Lecture 6 - Factor Discussion.pptx

# Lecture 6 - Factor Discussion.pptx - Fama-French...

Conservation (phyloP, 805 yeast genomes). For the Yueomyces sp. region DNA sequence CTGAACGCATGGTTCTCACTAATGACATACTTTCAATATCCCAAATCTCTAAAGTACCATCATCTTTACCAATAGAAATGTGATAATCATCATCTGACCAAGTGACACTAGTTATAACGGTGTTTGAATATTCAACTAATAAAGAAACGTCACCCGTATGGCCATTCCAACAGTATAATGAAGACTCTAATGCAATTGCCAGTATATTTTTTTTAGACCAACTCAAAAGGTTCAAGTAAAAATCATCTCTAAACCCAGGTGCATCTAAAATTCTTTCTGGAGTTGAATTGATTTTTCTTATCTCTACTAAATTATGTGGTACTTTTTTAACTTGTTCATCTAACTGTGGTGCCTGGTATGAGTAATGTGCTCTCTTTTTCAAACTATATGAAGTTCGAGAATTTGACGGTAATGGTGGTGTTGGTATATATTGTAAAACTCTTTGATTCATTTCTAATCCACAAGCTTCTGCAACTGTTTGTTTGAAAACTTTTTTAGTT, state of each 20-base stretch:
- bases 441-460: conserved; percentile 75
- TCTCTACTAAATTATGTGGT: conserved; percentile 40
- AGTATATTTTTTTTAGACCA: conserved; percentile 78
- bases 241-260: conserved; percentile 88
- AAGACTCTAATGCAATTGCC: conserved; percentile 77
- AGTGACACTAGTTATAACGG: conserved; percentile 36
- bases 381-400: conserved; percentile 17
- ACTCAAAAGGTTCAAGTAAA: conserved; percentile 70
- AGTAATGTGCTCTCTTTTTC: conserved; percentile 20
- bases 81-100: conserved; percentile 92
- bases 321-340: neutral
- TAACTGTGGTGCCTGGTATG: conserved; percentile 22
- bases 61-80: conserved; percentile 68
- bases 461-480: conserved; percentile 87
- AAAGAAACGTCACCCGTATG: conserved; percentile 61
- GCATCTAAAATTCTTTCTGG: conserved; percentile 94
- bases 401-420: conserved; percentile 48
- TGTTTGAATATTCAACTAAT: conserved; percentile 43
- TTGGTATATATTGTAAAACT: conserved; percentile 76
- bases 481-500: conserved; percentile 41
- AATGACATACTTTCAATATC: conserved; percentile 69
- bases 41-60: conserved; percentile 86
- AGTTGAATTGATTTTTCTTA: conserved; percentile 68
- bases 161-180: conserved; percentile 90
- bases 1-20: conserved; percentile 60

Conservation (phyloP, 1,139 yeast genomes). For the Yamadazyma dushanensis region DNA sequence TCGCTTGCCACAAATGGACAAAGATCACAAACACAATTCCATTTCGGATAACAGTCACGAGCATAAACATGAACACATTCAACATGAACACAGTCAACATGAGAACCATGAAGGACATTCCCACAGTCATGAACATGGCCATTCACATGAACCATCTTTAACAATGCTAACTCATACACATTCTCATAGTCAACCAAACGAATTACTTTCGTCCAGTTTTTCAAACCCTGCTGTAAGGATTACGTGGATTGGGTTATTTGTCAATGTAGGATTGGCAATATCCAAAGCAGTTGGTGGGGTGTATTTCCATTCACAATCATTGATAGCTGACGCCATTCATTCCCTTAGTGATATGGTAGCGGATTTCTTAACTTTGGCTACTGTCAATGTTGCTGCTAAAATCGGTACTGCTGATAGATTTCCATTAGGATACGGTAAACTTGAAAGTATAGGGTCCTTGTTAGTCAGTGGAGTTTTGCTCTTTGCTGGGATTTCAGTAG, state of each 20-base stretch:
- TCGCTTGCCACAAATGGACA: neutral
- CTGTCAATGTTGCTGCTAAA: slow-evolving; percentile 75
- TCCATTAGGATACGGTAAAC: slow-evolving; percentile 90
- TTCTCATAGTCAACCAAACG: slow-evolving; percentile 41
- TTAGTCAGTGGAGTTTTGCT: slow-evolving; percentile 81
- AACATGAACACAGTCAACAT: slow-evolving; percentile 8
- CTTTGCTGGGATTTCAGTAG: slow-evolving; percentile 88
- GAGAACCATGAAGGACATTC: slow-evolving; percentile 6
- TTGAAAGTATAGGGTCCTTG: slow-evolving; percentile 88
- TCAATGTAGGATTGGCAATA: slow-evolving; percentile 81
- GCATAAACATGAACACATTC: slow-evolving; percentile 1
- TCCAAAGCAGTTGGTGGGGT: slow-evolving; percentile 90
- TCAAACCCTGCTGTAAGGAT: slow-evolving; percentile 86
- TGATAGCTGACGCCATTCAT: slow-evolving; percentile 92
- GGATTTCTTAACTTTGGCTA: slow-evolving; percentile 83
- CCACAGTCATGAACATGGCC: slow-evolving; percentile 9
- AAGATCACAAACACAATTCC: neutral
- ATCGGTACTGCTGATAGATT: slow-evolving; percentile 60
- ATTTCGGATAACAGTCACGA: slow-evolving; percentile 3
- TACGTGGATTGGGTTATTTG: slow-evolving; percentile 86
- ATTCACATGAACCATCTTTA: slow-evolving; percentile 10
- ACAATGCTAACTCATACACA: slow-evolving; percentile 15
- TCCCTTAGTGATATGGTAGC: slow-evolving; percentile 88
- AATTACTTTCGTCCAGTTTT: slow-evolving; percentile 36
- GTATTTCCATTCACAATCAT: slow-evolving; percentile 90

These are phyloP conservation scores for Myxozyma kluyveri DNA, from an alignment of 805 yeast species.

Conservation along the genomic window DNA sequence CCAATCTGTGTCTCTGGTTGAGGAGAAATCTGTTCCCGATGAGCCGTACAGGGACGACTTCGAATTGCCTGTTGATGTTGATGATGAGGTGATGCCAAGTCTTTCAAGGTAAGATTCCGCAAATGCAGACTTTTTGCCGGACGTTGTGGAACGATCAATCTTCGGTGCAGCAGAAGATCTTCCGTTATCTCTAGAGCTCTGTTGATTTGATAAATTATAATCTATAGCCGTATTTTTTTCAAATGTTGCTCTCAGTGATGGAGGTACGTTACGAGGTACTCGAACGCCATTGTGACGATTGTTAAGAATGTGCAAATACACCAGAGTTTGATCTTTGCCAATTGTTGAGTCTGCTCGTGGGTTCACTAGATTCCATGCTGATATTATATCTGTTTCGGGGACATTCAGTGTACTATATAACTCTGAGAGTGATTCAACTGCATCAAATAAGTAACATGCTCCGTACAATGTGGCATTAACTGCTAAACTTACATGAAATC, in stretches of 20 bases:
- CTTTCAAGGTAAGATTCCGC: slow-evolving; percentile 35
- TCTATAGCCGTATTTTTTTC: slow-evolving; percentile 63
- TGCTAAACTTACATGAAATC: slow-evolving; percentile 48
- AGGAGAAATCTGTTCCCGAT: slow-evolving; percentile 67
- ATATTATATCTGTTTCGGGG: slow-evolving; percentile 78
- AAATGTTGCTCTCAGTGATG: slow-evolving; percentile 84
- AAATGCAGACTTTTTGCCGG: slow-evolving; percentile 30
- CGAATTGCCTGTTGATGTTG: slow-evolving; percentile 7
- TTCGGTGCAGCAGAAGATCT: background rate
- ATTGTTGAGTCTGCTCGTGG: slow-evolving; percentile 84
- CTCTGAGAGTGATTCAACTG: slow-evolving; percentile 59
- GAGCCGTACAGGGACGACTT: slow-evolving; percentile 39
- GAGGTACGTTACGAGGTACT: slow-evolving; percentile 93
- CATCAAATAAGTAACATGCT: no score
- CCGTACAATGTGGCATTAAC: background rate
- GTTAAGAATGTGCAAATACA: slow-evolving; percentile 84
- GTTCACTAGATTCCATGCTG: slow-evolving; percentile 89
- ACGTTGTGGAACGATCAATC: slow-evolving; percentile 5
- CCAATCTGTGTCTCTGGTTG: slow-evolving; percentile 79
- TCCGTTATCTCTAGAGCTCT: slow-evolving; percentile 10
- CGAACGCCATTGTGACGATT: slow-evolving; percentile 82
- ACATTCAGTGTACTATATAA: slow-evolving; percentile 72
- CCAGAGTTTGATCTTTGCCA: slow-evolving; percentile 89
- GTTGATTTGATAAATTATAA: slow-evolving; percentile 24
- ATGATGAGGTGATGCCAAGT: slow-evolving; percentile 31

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Unformatted text preview: Fama-French ThreeFactor Analysis Learning Objectives • Describe the Fama-French three-factor model • Build a regression model in Excel • Analyze how well an asset’s returns are explained by the Fama-French three-factor model From a Single to MultiFactor ModelR = asset return i • The traditional regression model for analyzing excess returns is the Capital Asset Pricing Model (CAPM), a single-factor model: (� �−� �) = � � + � � (� ��� −� �) + ei • The model stipulates there is only one risk factor: the return on the market portfolio. Rf = risk-free rate of return �i = difference between the asset’s return and the expected return βi = measure of the asset’s systematic risk in relation to the market RMKT = the market return ei = random error/non-systematic risk From a Single to MultiFactor Model (cont.) • According to the CAPM theory, in the previous slide’s equation, � (alpha) should equal 0. However, that is not always the case. • Researchers began investigating models where additional factors (e.g. interest rates) could be added to the market factor in order to better explain excess returns. • Analyzing historical data, Eugene Fama and Kenneth French noticed that small-cap stocks and value stocks tended to outperform large-cap stocks and growth stocks. Fama-French ThreeFactor Model • Fama and French added a size factor and a value factor to the market factor: (� �−� �) = � � + � � (� ���−� �)+ si(SMB) + hi(HML) + ei • Empirically, their three-factor model explained historical returns better than the single-factor market model, explaining over 90% of excess returns as opposed to approximately 70%. Size: (SMB) Small Minus Big (� �−� �) = � � + � � (� ���−� �)+ si(SMB) + hi(HML) + ei • The size premium (SMB) is the average monthly return on the smallest 30% of stocks (in terms of market capitalization) minus the average monthly return on the largest 30%. • When small stocks do well relative to large stocks, this will be positive; when they do worse than large stocks, this will be negative. Value: (HML) High Minus Low (� −� ) = � + � (� −� )+ s (SMB) + h (HML) + e � � � � ��� � i i i • The value premium (HML) is the average monthly return for the 50% of stocks with the highest book-to-market ratio minus the average return for the 50% of stocks with the lowest book-to-market ratio. • When high value stocks do well relative to low value stocks, this will be positive; when they do worse than low value stocks, this will be negative. • High book-to-market stocks are considered “value” stocks; low book-to-market stocks are considered “growth” stocks. Factor Betas • Extending the single factor CAPM model, the Fama-French model uses three factor betas: (� �−� �) = � � + � � (� ���−� �)+ si(SMB) + hi(HML) + ei • A factor beta (sometimes called a “factor loading”) is the sensitivity of security’s returns to a particular systematic factor. • With this model, market returns can roughly be explained by three factors: (1) exposure to the overall market (RMKT - Rf); (2) exposure to small cap stocks (SMB); and (3) exposure to value stocks (HML). The Fama-French Factors • Ken French publishes datasets of the Fama-French factors for distribution from his web site at Dartmouth University. • For more detailed information on how these factors were calculated, visit his web site at: a_library.html • As research continues, additional factors continue to be added to the original three-factor model. Assignment •Use a WRDS query to select and download historical monthly returns for two exchange-traded funds (ETFs). •The Fama-French three-factor data will be provided in this query’s output. Conclusion •In the Capital Asset Pricing Model, the market portfolio return is the sole source of risk. •The Fama-French three-factor model suggests that portfolio returns can roughly be explained by three factors: (1) exposure to the broad market (RMKT - Rf) (2) exposure to small stocks (SMB) (3) exposure to value stocks (HML) •A factor beta represents the sensitivity of a portfolio’s returns to changes in a systematic factor. Notes (cont.) For Fama-French data: • Monthly returns on the market portfolio are value-weighted returns for all firms listed on the NYSE, AMEX, and NASDAQ. • The risk-free rate is the return on 1-month T-bills. • Additional information is available on Ken French’s web site: ndex.html ...
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